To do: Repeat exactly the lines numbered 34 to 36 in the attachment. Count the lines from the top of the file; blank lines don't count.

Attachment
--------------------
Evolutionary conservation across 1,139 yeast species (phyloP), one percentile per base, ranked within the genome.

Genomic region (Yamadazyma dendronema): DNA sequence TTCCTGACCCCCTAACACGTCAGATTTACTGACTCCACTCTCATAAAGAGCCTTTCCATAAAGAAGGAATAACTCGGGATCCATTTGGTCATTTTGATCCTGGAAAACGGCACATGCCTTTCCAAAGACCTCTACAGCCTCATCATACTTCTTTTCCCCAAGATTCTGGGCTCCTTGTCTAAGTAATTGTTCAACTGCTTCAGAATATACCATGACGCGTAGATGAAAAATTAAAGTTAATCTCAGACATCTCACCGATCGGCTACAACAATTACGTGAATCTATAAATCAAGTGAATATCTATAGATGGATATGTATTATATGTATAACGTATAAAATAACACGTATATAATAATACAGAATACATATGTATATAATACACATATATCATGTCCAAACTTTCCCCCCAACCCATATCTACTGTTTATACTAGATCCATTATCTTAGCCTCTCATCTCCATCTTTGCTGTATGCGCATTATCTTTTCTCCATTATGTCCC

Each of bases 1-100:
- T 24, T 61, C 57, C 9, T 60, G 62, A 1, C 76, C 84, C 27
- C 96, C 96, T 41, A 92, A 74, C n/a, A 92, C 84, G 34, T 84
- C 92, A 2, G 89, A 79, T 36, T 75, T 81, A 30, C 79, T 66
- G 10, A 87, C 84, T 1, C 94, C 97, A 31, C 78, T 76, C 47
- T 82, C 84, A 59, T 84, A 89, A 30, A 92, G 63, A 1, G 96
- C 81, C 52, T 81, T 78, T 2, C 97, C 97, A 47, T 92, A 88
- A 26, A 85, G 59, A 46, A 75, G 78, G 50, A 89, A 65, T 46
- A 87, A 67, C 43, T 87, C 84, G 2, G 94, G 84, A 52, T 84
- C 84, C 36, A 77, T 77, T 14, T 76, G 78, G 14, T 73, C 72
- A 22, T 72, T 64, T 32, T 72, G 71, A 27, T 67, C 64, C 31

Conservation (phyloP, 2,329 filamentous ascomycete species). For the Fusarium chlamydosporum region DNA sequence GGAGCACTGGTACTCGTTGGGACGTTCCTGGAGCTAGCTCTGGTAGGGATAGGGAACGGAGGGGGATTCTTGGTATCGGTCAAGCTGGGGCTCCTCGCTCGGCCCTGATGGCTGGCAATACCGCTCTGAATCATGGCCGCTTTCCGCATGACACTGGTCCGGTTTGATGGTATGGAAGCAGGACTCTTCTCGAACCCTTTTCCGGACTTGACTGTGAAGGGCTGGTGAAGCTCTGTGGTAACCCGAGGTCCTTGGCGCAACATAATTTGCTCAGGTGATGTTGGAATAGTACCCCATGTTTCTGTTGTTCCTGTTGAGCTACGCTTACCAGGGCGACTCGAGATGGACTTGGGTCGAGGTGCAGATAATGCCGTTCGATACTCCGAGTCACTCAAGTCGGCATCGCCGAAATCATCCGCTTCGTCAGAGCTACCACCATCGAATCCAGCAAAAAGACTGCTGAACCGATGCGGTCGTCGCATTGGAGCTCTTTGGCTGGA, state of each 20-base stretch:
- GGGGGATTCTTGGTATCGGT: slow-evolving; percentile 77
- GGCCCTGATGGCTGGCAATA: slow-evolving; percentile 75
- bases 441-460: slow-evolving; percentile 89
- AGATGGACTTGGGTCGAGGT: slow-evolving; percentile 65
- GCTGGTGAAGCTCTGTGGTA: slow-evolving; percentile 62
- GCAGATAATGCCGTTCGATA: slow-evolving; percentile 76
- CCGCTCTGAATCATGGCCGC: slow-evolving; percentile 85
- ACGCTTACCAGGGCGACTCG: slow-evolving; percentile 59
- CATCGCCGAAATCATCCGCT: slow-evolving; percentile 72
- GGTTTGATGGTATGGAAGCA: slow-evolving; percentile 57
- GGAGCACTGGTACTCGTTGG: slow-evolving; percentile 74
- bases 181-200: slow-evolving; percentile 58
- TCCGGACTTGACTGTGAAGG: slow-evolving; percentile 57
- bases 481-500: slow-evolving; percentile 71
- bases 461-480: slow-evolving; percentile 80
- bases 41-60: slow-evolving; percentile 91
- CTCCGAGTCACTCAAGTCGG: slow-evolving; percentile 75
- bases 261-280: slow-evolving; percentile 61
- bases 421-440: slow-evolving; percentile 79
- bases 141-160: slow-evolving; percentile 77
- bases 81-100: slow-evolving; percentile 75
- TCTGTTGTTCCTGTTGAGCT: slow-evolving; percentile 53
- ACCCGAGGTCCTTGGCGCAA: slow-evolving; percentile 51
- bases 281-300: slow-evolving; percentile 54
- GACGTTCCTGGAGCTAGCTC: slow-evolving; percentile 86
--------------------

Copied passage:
- bases 141-160: slow-evolving; percentile 77
- bases 81-100: slow-evolving; percentile 75
- TCTGTTGTTCCTGTTGAGCT: slow-evolving; percentile 53